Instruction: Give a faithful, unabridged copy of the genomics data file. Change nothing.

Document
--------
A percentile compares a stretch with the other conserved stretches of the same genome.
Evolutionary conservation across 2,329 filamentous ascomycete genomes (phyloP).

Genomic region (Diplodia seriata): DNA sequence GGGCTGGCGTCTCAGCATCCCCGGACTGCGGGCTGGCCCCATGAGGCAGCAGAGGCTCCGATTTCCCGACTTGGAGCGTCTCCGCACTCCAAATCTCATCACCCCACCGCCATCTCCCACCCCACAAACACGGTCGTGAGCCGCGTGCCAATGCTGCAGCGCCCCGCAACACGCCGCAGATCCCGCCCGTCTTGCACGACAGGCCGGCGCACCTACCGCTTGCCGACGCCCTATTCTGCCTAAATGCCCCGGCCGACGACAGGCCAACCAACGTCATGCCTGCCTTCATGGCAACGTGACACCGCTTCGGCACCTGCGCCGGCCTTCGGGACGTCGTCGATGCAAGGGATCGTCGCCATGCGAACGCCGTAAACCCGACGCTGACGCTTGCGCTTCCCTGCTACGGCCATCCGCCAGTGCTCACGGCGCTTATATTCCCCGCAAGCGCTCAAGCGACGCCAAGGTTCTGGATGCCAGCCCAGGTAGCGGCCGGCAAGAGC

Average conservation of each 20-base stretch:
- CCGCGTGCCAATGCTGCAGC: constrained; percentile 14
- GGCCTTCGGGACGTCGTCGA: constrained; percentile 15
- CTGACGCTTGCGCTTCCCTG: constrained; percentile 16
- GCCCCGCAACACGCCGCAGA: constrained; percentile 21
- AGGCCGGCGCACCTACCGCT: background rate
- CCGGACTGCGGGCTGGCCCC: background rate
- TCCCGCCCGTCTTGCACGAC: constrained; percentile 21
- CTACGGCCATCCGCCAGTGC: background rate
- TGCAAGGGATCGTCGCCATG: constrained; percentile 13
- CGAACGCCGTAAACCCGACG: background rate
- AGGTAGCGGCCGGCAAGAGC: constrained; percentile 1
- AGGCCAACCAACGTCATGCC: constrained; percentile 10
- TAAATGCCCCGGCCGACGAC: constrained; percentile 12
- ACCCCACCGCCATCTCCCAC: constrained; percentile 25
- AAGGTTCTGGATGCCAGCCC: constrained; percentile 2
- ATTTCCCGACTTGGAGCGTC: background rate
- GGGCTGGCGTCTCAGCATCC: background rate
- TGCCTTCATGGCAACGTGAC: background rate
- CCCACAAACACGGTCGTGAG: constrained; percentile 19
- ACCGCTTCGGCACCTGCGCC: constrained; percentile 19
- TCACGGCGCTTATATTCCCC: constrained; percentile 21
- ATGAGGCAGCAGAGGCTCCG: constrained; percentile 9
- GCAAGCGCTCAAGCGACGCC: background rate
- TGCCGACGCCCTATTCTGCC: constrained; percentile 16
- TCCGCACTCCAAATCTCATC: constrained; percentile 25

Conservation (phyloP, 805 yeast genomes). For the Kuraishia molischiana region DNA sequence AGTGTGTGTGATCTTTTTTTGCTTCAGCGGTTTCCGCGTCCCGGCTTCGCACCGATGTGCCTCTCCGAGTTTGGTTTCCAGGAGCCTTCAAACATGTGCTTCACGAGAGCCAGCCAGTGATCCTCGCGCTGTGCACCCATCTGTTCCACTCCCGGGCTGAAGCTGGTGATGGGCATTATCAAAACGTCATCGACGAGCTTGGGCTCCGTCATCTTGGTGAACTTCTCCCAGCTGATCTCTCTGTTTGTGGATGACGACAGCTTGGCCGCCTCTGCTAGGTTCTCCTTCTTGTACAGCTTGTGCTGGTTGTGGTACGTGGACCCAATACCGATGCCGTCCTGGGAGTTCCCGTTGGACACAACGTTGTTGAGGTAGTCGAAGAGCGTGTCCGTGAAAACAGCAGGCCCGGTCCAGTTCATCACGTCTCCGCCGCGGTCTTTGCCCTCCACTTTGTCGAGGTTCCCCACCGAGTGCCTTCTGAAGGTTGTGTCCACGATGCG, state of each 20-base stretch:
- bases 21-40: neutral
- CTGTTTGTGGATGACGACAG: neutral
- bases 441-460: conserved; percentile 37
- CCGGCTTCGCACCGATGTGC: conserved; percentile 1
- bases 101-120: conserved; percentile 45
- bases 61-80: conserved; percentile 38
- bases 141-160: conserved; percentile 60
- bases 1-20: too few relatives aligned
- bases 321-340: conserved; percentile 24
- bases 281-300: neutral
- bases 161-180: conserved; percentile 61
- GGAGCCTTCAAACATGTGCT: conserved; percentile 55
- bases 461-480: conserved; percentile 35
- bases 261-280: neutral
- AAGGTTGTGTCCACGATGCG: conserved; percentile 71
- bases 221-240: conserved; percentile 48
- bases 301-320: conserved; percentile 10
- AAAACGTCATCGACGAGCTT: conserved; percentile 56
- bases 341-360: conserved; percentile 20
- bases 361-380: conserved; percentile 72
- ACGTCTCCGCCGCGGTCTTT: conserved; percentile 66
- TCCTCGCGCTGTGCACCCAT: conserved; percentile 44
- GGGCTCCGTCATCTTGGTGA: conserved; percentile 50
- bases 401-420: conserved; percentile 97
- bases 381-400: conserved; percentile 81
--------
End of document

A percentile compares a stretch with the other conserved stretches of the same genome.
Evolutionary conservation across 2,329 filamentous ascomycete genomes (phyloP).

Genomic region (Diplodia seriata): DNA sequence GGGCTGGCGTCTCAGCATCCCCGGACTGCGGGCTGGCCCCATGAGGCAGCAGAGGCTCCGATTTCCCGACTTGGAGCGTCTCCGCACTCCAAATCTCATCACCCCACCGCCATCTCCCACCCCACAAACACGGTCGTGAGCCGCGTGCCAATGCTGCAGCGCCCCGCAACACGCCGCAGATCCCGCCCGTCTTGCACGACAGGCCGGCGCACCTACCGCTTGCCGACGCCCTATTCTGCCTAAATGCCCCGGCCGACGACAGGCCAACCAACGTCATGCCTGCCTTCATGGCAACGTGACACCGCTTCGGCACCTGCGCCGGCCTTCGGGACGTCGTCGATGCAAGGGATCGTCGCCATGCGAACGCCGTAAACCCGACGCTGACGCTTGCGCTTCCCTGCTACGGCCATCCGCCAGTGCTCACGGCGCTTATATTCCCCGCAAGCGCTCAAGCGACGCCAAGGTTCTGGATGCCAGCCCAGGTAGCGGCCGGCAAGAGC

Average conservation of each 20-base stretch:
- CCGCGTGCCAATGCTGCAGC: constrained; percentile 14
- GGCCTTCGGGACGTCGTCGA: constrained; percentile 15
- CTGACGCTTGCGCTTCCCTG: constrained; percentile 16
- GCCCCGCAACACGCCGCAGA: constrained; percentile 21
- AGGCCGGCGCACCTACCGCT: background rate
- CCGGACTGCGGGCTGGCCCC: background rate
- TCCCGCCCGTCTTGCACGAC: constrained; percentile 21
- CTACGGCCATCCGCCAGTGC: background rate
- TGCAAGGGATCGTCGCCATG: constrained; percentile 13
- CGAACGCCGTAAACCCGACG: background rate
- AGGTAGCGGCCGGCAAGAGC: constrained; percentile 1
- AGGCCAACCAACGTCATGCC: constrained; percentile 10
- TAAATGCCCCGGCCGACGAC: constrained; percentile 12
- ACCCCACCGCCATCTCCCAC: constrained; percentile 25
- AAGGTTCTGGATGCCAGCCC: constrained; percentile 2
- ATTTCCCGACTTGGAGCGTC: background rate
- GGGCTGGCGTCTCAGCATCC: background rate
- TGCCTTCATGGCAACGTGAC: background rate
- CCCACAAACACGGTCGTGAG: constrained; percentile 19
- ACCGCTTCGGCACCTGCGCC: constrained; percentile 19
- TCACGGCGCTTATATTCCCC: constrained; percentile 21
- ATGAGGCAGCAGAGGCTCCG: constrained; percentile 9
- GCAAGCGCTCAAGCGACGCC: background rate
- TGCCGACGCCCTATTCTGCC: constrained; percentile 16
- TCCGCACTCCAAATCTCATC: constrained; percentile 25

Conservation (phyloP, 805 yeast genomes). For the Kuraishia molischiana region DNA sequence AGTGTGTGTGATCTTTTTTTGCTTCAGCGGTTTCCGCGTCCCGGCTTCGCACCGATGTGCCTCTCCGAGTTTGGTTTCCAGGAGCCTTCAAACATGTGCTTCACGAGAGCCAGCCAGTGATCCTCGCGCTGTGCACCCATCTGTTCCACTCCCGGGCTGAAGCTGGTGATGGGCATTATCAAAACGTCATCGACGAGCTTGGGCTCCGTCATCTTGGTGAACTTCTCCCAGCTGATCTCTCTGTTTGTGGATGACGACAGCTTGGCCGCCTCTGCTAGGTTCTCCTTCTTGTACAGCTTGTGCTGGTTGTGGTACGTGGACCCAATACCGATGCCGTCCTGGGAGTTCCCGTTGGACACAACGTTGTTGAGGTAGTCGAAGAGCGTGTCCGTGAAAACAGCAGGCCCGGTCCAGTTCATCACGTCTCCGCCGCGGTCTTTGCCCTCCACTTTGTCGAGGTTCCCCACCGAGTGCCTTCTGAAGGTTGTGTCCACGATGCG, state of each 20-base stretch:
- bases 21-40: neutral
- CTGTTTGTGGATGACGACAG: neutral
- bases 441-460: conserved; percentile 37
- CCGGCTTCGCACCGATGTGC: conserved; percentile 1
- bases 101-120: conserved; percentile 45
- bases 61-80: conserved; percentile 38
- bases 141-160: conserved; percentile 60
- bases 1-20: too few relatives aligned
- bases 321-340: conserved; percentile 24
- bases 281-300: neutral
- bases 161-180: conserved; percentile 61
- GGAGCCTTCAAACATGTGCT: conserved; percentile 55
- bases 461-480: conserved; percentile 35
- bases 261-280: neutral
- AAGGTTGTGTCCACGATGCG: conserved; percentile 71
- bases 221-240: conserved; percentile 48
- bases 301-320: conserved; percentile 10
- AAAACGTCATCGACGAGCTT: conserved; percentile 56
- bases 341-360: conserved; percentile 20
- bases 361-380: conserved; percentile 72
- ACGTCTCCGCCGCGGTCTTT: conserved; percentile 66
- TCCTCGCGCTGTGCACCCAT: conserved; percentile 44
- GGGCTCCGTCATCTTGGTGA: conserved; percentile 50
- bases 401-420: conserved; percentile 97
- bases 381-400: conserved; percentile 81